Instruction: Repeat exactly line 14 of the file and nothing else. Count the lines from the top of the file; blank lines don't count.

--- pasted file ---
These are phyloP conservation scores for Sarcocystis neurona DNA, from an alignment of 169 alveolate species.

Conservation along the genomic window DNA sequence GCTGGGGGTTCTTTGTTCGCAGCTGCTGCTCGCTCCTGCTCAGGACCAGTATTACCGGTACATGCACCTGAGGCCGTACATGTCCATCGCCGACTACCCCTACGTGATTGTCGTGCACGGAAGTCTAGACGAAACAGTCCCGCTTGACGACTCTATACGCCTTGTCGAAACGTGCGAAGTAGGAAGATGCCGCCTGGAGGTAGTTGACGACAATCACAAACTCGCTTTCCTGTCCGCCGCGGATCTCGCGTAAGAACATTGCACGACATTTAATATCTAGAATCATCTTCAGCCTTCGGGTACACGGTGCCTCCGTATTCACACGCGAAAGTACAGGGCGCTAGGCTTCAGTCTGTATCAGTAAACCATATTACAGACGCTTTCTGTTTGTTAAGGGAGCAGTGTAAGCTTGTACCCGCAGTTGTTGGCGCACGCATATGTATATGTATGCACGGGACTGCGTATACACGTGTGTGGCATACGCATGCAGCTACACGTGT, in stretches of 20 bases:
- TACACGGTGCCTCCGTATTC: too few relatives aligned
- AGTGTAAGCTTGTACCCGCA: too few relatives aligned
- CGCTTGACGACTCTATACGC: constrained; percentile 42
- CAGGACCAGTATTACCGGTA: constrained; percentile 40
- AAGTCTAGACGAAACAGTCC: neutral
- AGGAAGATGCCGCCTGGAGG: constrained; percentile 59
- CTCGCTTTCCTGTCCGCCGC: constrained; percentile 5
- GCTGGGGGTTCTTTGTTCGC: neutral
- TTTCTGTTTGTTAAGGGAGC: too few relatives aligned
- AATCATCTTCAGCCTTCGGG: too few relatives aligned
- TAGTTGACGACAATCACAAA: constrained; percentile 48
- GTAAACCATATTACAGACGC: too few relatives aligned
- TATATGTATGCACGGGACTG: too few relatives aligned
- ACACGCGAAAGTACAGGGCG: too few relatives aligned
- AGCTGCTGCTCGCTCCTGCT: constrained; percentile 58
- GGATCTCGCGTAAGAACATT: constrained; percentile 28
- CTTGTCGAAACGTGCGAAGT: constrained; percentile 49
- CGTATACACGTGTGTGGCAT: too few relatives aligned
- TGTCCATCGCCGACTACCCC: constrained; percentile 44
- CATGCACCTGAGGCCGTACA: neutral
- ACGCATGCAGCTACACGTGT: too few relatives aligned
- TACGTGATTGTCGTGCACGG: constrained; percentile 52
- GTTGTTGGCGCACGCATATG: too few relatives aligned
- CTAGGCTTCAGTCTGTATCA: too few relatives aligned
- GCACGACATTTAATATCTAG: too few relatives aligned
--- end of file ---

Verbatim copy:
- GTAAACCATATTACAGACGC: too few relatives aligned